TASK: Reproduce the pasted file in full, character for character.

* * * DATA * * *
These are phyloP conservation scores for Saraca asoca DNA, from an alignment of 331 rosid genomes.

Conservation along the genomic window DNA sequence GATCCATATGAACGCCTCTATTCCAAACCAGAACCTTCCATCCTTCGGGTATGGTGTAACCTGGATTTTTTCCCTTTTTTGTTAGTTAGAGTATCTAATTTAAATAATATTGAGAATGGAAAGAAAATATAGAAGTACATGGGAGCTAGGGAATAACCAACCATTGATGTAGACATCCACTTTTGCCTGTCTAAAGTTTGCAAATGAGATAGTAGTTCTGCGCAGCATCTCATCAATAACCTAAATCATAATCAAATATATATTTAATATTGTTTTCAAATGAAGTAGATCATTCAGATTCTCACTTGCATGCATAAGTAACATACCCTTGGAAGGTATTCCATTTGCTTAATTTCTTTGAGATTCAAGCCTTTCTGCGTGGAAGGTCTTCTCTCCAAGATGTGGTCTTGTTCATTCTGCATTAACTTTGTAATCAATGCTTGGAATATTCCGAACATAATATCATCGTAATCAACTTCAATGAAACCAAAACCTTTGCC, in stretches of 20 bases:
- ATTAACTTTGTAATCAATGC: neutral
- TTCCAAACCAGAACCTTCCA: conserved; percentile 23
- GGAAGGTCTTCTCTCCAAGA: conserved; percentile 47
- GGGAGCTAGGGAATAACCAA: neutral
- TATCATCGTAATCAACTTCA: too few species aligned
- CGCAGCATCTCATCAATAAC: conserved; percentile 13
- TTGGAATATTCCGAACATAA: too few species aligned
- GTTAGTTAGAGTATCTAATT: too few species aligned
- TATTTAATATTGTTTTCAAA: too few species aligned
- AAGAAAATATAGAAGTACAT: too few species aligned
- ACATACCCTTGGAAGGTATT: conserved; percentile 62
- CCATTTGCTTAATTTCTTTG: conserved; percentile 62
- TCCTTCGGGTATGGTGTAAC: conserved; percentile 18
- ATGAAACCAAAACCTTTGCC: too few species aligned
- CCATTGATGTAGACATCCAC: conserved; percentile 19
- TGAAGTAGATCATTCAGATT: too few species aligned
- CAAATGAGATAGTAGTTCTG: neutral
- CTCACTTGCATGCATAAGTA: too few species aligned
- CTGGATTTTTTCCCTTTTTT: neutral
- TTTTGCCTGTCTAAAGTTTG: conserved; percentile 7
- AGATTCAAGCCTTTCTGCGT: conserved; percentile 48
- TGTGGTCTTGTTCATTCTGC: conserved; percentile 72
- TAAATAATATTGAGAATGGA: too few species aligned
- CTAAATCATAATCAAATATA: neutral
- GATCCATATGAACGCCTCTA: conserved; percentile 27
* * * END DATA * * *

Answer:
These are phyloP conservation scores for Saraca asoca DNA, from an alignment of 331 rosid genomes.

Conservation along the genomic window DNA sequence GATCCATATGAACGCCTCTATTCCAAACCAGAACCTTCCATCCTTCGGGTATGGTGTAACCTGGATTTTTTCCCTTTTTTGTTAGTTAGAGTATCTAATTTAAATAATATTGAGAATGGAAAGAAAATATAGAAGTACATGGGAGCTAGGGAATAACCAACCATTGATGTAGACATCCACTTTTGCCTGTCTAAAGTTTGCAAATGAGATAGTAGTTCTGCGCAGCATCTCATCAATAACCTAAATCATAATCAAATATATATTTAATATTGTTTTCAAATGAAGTAGATCATTCAGATTCTCACTTGCATGCATAAGTAACATACCCTTGGAAGGTATTCCATTTGCTTAATTTCTTTGAGATTCAAGCCTTTCTGCGTGGAAGGTCTTCTCTCCAAGATGTGGTCTTGTTCATTCTGCATTAACTTTGTAATCAATGCTTGGAATATTCCGAACATAATATCATCGTAATCAACTTCAATGAAACCAAAACCTTTGCC, in stretches of 20 bases:
- ATTAACTTTGTAATCAATGC: neutral
- TTCCAAACCAGAACCTTCCA: conserved; percentile 23
- GGAAGGTCTTCTCTCCAAGA: conserved; percentile 47
- GGGAGCTAGGGAATAACCAA: neutral
- TATCATCGTAATCAACTTCA: too few species aligned
- CGCAGCATCTCATCAATAAC: conserved; percentile 13
- TTGGAATATTCCGAACATAA: too few species aligned
- GTTAGTTAGAGTATCTAATT: too few species aligned
- TATTTAATATTGTTTTCAAA: too few species aligned
- AAGAAAATATAGAAGTACAT: too few species aligned
- ACATACCCTTGGAAGGTATT: conserved; percentile 62
- CCATTTGCTTAATTTCTTTG: conserved; percentile 62
- TCCTTCGGGTATGGTGTAAC: conserved; percentile 18
- ATGAAACCAAAACCTTTGCC: too few species aligned
- CCATTGATGTAGACATCCAC: conserved; percentile 19
- TGAAGTAGATCATTCAGATT: too few species aligned
- CAAATGAGATAGTAGTTCTG: neutral
- CTCACTTGCATGCATAAGTA: too few species aligned
- CTGGATTTTTTCCCTTTTTT: neutral
- TTTTGCCTGTCTAAAGTTTG: conserved; percentile 7
- AGATTCAAGCCTTTCTGCGT: conserved; percentile 48
- TGTGGTCTTGTTCATTCTGC: conserved; percentile 72
- TAAATAATATTGAGAATGGA: too few species aligned
- CTAAATCATAATCAAATATA: neutral
- GATCCATATGAACGCCTCTA: conserved; percentile 27